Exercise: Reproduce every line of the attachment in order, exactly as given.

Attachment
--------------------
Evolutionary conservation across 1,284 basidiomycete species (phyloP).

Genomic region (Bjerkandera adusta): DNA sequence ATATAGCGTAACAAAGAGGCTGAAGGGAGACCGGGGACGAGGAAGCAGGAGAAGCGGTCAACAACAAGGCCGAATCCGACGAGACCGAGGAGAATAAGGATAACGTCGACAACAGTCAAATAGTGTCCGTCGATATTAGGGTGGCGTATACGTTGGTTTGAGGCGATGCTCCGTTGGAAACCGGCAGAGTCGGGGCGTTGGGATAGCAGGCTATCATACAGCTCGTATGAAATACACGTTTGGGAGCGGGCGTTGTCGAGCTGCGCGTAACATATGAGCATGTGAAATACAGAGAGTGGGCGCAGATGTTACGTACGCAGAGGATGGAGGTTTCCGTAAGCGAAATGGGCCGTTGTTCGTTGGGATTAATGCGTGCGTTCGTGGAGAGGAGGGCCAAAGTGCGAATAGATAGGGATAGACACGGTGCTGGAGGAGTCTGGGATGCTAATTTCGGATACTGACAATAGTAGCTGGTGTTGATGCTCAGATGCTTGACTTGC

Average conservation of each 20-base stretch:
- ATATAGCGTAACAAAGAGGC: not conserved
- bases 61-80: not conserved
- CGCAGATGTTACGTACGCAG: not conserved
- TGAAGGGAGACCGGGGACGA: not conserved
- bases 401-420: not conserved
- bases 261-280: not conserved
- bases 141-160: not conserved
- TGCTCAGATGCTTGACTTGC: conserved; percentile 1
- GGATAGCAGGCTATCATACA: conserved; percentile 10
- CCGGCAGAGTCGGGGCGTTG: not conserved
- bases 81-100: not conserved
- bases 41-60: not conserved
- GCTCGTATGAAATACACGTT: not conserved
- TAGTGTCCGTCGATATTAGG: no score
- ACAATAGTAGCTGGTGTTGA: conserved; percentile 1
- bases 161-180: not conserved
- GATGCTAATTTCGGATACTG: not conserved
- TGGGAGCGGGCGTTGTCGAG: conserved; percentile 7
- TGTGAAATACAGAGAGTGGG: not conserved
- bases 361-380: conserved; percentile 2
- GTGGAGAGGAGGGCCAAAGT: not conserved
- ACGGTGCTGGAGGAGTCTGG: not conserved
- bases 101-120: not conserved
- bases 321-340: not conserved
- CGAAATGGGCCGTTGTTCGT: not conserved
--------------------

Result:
Evolutionary conservation across 1,284 basidiomycete species (phyloP).

Genomic region (Bjerkandera adusta): DNA sequence ATATAGCGTAACAAAGAGGCTGAAGGGAGACCGGGGACGAGGAAGCAGGAGAAGCGGTCAACAACAAGGCCGAATCCGACGAGACCGAGGAGAATAAGGATAACGTCGACAACAGTCAAATAGTGTCCGTCGATATTAGGGTGGCGTATACGTTGGTTTGAGGCGATGCTCCGTTGGAAACCGGCAGAGTCGGGGCGTTGGGATAGCAGGCTATCATACAGCTCGTATGAAATACACGTTTGGGAGCGGGCGTTGTCGAGCTGCGCGTAACATATGAGCATGTGAAATACAGAGAGTGGGCGCAGATGTTACGTACGCAGAGGATGGAGGTTTCCGTAAGCGAAATGGGCCGTTGTTCGTTGGGATTAATGCGTGCGTTCGTGGAGAGGAGGGCCAAAGTGCGAATAGATAGGGATAGACACGGTGCTGGAGGAGTCTGGGATGCTAATTTCGGATACTGACAATAGTAGCTGGTGTTGATGCTCAGATGCTTGACTTGC

Average conservation of each 20-base stretch:
- ATATAGCGTAACAAAGAGGC: not conserved
- bases 61-80: not conserved
- CGCAGATGTTACGTACGCAG: not conserved
- TGAAGGGAGACCGGGGACGA: not conserved
- bases 401-420: not conserved
- bases 261-280: not conserved
- bases 141-160: not conserved
- TGCTCAGATGCTTGACTTGC: conserved; percentile 1
- GGATAGCAGGCTATCATACA: conserved; percentile 10
- CCGGCAGAGTCGGGGCGTTG: not conserved
- bases 81-100: not conserved
- bases 41-60: not conserved
- GCTCGTATGAAATACACGTT: not conserved
- TAGTGTCCGTCGATATTAGG: no score
- ACAATAGTAGCTGGTGTTGA: conserved; percentile 1
- bases 161-180: not conserved
- GATGCTAATTTCGGATACTG: not conserved
- TGGGAGCGGGCGTTGTCGAG: conserved; percentile 7
- TGTGAAATACAGAGAGTGGG: not conserved
- bases 361-380: conserved; percentile 2
- GTGGAGAGGAGGGCCAAAGT: not conserved
- ACGGTGCTGGAGGAGTCTGG: not conserved
- bases 101-120: not conserved
- bases 321-340: not conserved
- CGAAATGGGCCGTTGTTCGT: not conserved